Wednesday, May 21, 2014

Light reading round-up

It is very bad when I go for too long without logging - the books mount up at an alarming rate, especially when I have been spending so much time on airplanes and in airports. It's the need to paste in links that slows me down - I work faster than the computer does, and if I'm not careful the Amazon page hasn't yet loaded and I paste in the same link as previously! I think I will sort them rather than just listing in the order I read them - a few deserve special singling out.

(I am going to rot my brain if I keep on reading so much random fiction. I contemplated and then discarded the notion, at the beginning of this calendar year, that I might resolve to have a year of reading only nonfiction - that would just be needlessly punitive. But I do think I should read a lot more complex and interesting stuff this summer and less of the pap....)


An absolutely stunning novel, an excellent recommendation from Marina Harss: Delphine de Vigan's Nothing Holds Back the Night. It is more novelistic (though really the material is mostly true to life) than many of the nonfiction novels I have been reading and pondering recently (Sebald as progenitor perhaps, and V. S. Naipaul in The Enigma of Arrival, but Teju Cole and Sheila Heti and Jenny Offil - I want to teach a class on this!), but it is extraordinary - a must-read.

It got me through a very tough night on the flight to Tel Aviv - I had a gruesome day of travel, first Ottawa to LGA, then the bus from there to JFK and then the horrible realization that the check-in desk for El Al was not even going to open for almost 4 more hours (it was just before five, my flight was 11:30pm, the desk only opened three hours before - I should have checked, but I was making plans in haste, and it really didn't make sense to go home in between - if I set foot inside my apartment, I was not at all sure I would have the resolution to leave again, and traffic and taxis are both costly). JFK Terminal 4 is one of the terminals that is both under construction and also with nothing (well, one diner, mercifully) on the outside of security. No air-conditioning, very few bathrooms, no seats (people are sprawled all over the floor surrounded by luggage). I was singled out for special security screening, which wasn't especially stressful in itself except that it meant I was stuck at the gate for a very long time with no hand luggage other than wallet and Kindle, and a reluctance to go and get food in case my bags were about to be returned (they were not). Then when I finally boarded, almost an hour after the flight was supposed to have left, I discovered - it was the cost of the security screening, I'd been rather flustered and hadn't looked at boarding pass when check-in person issued it to me under stern eye of security guy - the flight was completely sold out and I was in a middle seat, not the aisle seat I believed I'd booked when I bought the ticket. It was a low moment - I had left the hotel in Ottawa about 16 hours previously, and still had an eleven-hour flight to come - I couldn't sleep at all, too wired and too tired and too claustrophobically surrounded by neighbors (they were very nice actually), but the de Vigan novel was so gripping that it calmed me down and got me through the night!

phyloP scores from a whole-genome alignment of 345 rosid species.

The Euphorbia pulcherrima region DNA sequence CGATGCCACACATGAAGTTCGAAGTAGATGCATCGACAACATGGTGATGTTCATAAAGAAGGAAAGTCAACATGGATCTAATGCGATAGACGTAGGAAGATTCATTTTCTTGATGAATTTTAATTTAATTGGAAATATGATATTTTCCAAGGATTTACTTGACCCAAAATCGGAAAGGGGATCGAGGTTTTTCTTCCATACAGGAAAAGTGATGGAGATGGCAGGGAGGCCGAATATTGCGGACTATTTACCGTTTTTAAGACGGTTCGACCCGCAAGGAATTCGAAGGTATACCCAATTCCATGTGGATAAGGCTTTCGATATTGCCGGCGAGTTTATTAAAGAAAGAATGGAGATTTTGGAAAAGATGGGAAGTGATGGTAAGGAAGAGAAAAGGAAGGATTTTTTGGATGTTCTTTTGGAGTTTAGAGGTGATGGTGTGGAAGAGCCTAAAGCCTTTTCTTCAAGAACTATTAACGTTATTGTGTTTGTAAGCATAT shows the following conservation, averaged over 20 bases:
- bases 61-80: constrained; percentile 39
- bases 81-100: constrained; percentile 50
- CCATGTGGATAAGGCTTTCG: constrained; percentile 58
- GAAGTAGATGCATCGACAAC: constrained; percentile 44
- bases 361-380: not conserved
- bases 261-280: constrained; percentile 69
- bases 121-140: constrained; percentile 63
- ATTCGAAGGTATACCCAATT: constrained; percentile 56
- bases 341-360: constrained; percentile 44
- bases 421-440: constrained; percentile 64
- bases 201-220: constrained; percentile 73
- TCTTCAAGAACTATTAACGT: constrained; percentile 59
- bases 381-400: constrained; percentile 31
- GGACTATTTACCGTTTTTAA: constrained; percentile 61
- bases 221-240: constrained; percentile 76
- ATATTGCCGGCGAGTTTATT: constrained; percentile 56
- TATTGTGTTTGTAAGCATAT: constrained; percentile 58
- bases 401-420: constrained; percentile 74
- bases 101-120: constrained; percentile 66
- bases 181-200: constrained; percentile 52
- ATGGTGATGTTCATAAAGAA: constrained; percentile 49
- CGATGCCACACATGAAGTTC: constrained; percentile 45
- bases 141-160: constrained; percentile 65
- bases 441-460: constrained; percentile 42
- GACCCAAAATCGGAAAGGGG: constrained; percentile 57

Then I read her earlier novel No and Me, which is less formally unusual but really wonderful as well - very highly recommended.

Last night I devoured a book I've been keenly awaiting (a lot of good Kindle pre-orders appeared magically overnight from Monday to Tuesday, including Jo Walton's new novel, which I am really looking forward to): Paul Cornell's The Severed Streets, sequel to the excellent London Falling.